Thursday, December 10, 2009

Charter Schools, New Buildings And Other Panaceas (Part II)

Well Mayor Jones proposed it, the School Board accepted it, the City Council approved it and the Richmond Times Dispatch gave it its blessing. The “it” I am referring to is the plan to spend $175 million of our money to build a new high school, a new middle school, and two new elementary schools in the City of Richmond. The mayor proposed the construction plan at a meeting with Richmond’s School Board on October 20. On November 16, the board voted to substitute the mayor’s plan for the construction plan it had approved last year. And, on November 23, the City Council went along and approved the new plan. All of this despite the fact that the new construction plan will cost us $25 million more than last year’s plan. The mayor said he will find the extra money. Hey, it’s only a 20% increase.

Members of the School Board and the City Council as well as the mayor are ecstatic about the new building construction. They all seem to think that building new schools will fix what ails Richmond Public Schools. And our beloved RTD agrees. In their editorial dated November 13 the RTD editors state:

Physically attractive plants can help to lure families who live in the city but whose children attend schools outside the local public system. The Jones plan offers Richmond an opportunity to rise to the occasion not only academically but artistically. 1

Gimme a break, RTD. Do you really think that parents are opting out of Richmond Public Schools because of the absence of physically attractive plants? You need to give Richmond parents more credit than that. The fact is that Richmond parents are opting out of RPS because they do not believe that their children can get an adequate education in city schools. As they should be, parents are more concerned with what goes on inside the schools than with what they look like. If RPS were educating Richmond’s children at the level they deserve, if Richmond’s students were performing at a high level rather than just passing (that’s what accreditation means, dear reader, just passing), if the bulk of our students were graduating from high school, if our graduates were all being accepted to the country’s best colleges or all getting the best jobs, I assure you that Richmond parents would not care if it was all happening in old schools.

Reader, I received a wonderful public school education in New York City. All the school buildings I attended were 20 or 30 or more years old and it didn’t affect the quality of my learning. And you know, my elementary and junior high schools, with renovations and upgrades, are still operating today when they are obviously much older. Last year, when I was vacationing in Edinburgh, Scotland, I saw students attending schools that were considerably older than any school in Richmond and they seemed to be doing quite well.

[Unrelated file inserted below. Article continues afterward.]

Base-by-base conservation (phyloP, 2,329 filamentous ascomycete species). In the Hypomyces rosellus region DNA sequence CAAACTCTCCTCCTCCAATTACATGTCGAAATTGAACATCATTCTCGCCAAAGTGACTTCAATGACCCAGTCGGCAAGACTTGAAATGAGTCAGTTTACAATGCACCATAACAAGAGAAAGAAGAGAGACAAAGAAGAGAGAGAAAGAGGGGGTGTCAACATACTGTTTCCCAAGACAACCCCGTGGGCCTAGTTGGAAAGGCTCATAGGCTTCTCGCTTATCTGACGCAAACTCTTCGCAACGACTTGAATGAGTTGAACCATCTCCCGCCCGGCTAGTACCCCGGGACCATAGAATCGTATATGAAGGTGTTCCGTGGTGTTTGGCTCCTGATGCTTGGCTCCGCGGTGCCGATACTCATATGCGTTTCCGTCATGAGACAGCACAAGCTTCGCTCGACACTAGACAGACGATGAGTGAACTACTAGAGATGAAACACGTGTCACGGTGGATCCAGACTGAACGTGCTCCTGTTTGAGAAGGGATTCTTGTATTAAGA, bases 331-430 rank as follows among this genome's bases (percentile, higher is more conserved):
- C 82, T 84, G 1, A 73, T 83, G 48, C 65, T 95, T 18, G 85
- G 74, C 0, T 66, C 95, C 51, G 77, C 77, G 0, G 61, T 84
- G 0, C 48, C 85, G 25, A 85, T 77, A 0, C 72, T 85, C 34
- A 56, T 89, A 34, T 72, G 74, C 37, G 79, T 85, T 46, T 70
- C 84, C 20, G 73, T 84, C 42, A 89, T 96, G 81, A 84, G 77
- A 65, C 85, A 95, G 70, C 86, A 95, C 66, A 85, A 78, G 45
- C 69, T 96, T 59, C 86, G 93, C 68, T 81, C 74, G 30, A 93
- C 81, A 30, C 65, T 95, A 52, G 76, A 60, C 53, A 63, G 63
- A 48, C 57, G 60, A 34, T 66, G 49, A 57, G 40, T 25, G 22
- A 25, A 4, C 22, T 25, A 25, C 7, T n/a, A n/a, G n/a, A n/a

Look, I have nothing against new school facilities. If we can afford them, we should build them. But we must not think for one second that new schools will solve RPS’s problems. Sure, our new schools will make us feel better when we see our richer neighbors in the counties building new schools. But they will not give our children the superior education that we owe them. That will take a lot of fixing of what goes on inside our schools and what goes on in RPS administration.

Mr. Mayor, members of the City Council, members of the School Board, it is time to seriously tackle our public school problem. We have to stop the constant abandonment of our city by parents who believe that there children can receive a quality education only in Chesterfield, Hanover or Henrico counties. And we need to do that on a school-by-school basis. First we have to make sure that each of our public schools is, in fact, providing at least as good an education as the schools in the counties. Then we need to go into our communities and sell parents on their local neighborhood school as the best choice for educating their children. And, we need to do it now.


Scott said...

Remember that the Richmond School Board, as candidates, made promises to make RPS buildings green- more energy efficient and environmentally run.

How are they doing that with new buildings? Will they be LEED certified? More importantly, how are they doing that with the older buildings that need to be renovated?

paul_h said...

Well put. I still recall the court enforced building program in Kansas City, MO 20 years ago, 150 million at that time. Beautiful new schools were built, advanced curriculum was added (Latin only) with little effect. Today KCMO schools have been taken over by the state continue to be 90% minority.

Are there any successful urban school districts operating in the country? If so we need to study what they are doing and replicate that here.

A couple years ago I called for the abolition of the RPS, not because I hated the schools, but because we have two award winning school districts surrounding the city. Why duplicate their bureaucracy, waste money and punish students and families for living on the wrong side of the city limits. This is not such a radical idea. Countywide school systems are the norm in many parts of the country. The archaic Dillon Rule divides city from county and keeps us from having a regional school system that could provide equal educational opportunities no matter where you lived.